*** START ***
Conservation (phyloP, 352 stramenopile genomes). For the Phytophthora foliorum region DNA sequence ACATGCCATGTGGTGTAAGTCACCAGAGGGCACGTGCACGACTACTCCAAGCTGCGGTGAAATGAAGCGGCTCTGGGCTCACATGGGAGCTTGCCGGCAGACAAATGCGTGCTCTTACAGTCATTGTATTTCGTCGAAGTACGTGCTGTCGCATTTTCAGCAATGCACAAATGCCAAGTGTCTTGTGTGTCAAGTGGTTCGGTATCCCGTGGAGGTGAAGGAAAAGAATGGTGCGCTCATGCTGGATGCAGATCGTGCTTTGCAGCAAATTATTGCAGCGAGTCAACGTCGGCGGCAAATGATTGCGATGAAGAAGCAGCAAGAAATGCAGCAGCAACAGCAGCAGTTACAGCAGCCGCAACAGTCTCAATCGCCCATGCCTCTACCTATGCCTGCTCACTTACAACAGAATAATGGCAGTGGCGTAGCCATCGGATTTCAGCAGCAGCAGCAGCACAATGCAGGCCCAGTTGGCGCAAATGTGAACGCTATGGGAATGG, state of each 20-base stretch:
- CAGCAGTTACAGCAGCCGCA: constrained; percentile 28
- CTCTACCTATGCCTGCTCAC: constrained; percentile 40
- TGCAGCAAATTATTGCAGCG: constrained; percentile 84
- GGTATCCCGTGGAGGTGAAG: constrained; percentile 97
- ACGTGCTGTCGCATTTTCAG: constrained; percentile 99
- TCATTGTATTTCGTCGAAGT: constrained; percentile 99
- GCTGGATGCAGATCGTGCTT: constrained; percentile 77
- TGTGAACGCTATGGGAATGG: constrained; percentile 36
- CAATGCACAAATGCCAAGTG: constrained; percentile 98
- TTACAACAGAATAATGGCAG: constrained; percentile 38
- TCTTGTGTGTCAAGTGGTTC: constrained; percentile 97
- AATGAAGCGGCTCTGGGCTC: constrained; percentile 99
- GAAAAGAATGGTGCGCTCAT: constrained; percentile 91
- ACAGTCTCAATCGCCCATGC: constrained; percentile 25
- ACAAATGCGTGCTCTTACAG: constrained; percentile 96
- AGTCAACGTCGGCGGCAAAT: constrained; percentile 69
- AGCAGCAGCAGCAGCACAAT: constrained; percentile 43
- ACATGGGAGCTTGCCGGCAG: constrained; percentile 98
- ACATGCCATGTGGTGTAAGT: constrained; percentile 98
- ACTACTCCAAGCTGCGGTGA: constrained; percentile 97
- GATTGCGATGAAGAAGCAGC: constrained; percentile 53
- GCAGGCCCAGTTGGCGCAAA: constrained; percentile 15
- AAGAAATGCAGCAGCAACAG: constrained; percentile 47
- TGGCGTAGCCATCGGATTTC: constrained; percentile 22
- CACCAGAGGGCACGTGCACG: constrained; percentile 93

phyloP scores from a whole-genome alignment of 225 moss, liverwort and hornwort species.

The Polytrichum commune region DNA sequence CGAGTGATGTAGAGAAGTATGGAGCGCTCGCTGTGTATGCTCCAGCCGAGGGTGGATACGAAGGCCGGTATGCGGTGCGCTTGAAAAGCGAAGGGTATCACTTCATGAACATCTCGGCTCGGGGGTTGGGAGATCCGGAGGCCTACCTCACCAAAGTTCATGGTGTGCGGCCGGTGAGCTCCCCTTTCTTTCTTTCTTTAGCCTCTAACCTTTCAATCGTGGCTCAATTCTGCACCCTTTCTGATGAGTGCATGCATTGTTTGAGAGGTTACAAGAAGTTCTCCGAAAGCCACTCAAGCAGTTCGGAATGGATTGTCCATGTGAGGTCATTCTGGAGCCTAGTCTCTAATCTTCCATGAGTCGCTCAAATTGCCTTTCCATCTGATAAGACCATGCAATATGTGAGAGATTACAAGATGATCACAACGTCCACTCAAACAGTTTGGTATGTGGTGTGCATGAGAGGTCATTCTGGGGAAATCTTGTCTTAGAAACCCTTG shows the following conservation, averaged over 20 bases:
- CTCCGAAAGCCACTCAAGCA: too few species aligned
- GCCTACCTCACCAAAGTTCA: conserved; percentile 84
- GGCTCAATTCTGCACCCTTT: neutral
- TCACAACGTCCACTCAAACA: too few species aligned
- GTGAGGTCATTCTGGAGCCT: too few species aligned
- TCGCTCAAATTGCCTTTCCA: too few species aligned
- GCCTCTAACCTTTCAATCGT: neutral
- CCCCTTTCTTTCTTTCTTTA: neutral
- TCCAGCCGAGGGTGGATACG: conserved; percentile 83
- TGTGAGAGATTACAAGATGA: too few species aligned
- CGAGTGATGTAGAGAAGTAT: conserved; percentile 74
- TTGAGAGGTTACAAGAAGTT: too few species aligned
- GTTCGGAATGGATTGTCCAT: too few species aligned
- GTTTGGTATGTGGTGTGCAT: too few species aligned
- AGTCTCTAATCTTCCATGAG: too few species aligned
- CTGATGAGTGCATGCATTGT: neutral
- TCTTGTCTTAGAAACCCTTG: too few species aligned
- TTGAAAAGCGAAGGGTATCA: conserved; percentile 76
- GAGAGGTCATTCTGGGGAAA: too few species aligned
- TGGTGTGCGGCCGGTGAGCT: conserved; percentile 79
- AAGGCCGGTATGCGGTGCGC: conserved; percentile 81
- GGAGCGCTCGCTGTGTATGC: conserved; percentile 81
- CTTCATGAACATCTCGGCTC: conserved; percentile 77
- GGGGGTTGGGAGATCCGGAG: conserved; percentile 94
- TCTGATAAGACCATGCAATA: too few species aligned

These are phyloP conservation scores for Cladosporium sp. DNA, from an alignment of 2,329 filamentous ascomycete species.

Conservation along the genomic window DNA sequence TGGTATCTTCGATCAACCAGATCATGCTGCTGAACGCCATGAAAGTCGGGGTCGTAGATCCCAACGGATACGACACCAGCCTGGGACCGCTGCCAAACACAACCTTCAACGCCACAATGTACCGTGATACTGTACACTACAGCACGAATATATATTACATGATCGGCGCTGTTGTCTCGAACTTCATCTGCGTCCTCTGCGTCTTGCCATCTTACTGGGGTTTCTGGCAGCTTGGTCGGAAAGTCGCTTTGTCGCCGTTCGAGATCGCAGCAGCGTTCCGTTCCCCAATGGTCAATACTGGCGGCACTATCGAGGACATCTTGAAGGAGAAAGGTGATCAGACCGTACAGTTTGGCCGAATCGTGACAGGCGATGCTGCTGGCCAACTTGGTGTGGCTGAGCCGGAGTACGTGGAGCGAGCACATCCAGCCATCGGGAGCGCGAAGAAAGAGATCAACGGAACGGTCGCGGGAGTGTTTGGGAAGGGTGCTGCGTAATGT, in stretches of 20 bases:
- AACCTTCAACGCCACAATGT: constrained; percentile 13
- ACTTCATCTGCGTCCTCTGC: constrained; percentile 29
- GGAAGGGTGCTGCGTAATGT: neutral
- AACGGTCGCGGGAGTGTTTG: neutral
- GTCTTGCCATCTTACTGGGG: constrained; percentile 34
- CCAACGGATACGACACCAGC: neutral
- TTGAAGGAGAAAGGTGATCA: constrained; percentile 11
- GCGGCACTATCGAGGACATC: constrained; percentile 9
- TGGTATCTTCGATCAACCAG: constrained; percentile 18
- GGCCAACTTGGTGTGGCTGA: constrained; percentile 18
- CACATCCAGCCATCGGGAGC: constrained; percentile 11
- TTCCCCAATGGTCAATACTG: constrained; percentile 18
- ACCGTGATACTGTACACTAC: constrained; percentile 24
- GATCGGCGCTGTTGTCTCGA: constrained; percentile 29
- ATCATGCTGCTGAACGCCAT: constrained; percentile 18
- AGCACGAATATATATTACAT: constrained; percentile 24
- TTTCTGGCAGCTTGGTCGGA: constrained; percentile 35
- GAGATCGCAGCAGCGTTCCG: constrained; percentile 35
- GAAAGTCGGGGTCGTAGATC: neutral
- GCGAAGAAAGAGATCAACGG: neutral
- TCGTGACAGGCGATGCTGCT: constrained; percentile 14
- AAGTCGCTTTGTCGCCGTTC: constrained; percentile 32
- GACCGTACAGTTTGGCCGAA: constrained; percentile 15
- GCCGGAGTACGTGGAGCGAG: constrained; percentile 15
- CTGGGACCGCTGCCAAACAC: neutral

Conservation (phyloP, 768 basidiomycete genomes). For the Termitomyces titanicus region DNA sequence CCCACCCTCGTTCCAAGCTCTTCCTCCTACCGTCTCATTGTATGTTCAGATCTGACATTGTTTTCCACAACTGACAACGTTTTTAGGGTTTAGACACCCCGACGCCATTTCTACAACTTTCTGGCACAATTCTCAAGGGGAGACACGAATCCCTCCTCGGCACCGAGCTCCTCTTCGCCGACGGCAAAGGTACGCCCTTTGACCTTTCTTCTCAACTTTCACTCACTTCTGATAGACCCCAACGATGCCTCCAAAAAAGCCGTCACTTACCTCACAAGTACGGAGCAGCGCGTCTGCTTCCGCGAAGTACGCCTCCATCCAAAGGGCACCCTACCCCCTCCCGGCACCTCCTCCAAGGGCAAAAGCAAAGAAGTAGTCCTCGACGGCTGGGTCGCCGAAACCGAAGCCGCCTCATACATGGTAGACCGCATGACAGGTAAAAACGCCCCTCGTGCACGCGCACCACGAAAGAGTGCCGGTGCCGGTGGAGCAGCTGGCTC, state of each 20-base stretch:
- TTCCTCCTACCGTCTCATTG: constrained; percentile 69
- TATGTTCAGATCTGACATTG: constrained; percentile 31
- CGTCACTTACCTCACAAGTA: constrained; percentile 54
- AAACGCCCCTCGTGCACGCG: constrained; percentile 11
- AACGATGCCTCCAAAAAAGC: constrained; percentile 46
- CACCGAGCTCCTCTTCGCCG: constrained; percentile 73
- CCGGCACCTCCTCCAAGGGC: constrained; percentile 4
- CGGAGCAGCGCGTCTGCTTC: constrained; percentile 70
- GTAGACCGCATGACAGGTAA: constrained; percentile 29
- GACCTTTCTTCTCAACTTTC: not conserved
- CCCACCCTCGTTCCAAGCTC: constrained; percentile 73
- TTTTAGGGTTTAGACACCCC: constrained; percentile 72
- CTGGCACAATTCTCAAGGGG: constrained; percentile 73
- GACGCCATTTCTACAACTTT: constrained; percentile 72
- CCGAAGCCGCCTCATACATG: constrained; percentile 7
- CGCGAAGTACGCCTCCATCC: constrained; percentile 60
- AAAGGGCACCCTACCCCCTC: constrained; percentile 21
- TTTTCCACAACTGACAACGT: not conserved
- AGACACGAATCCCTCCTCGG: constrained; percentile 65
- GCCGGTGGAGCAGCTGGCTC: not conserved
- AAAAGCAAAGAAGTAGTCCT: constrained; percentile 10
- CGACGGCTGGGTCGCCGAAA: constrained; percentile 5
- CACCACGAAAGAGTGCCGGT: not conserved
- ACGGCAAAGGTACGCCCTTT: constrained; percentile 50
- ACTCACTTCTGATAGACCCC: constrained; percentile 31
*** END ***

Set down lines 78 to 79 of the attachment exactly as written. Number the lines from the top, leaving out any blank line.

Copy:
- GACCGTACAGTTTGGCCGAA: constrained; percentile 15
- GCCGGAGTACGTGGAGCGAG: constrained; percentile 15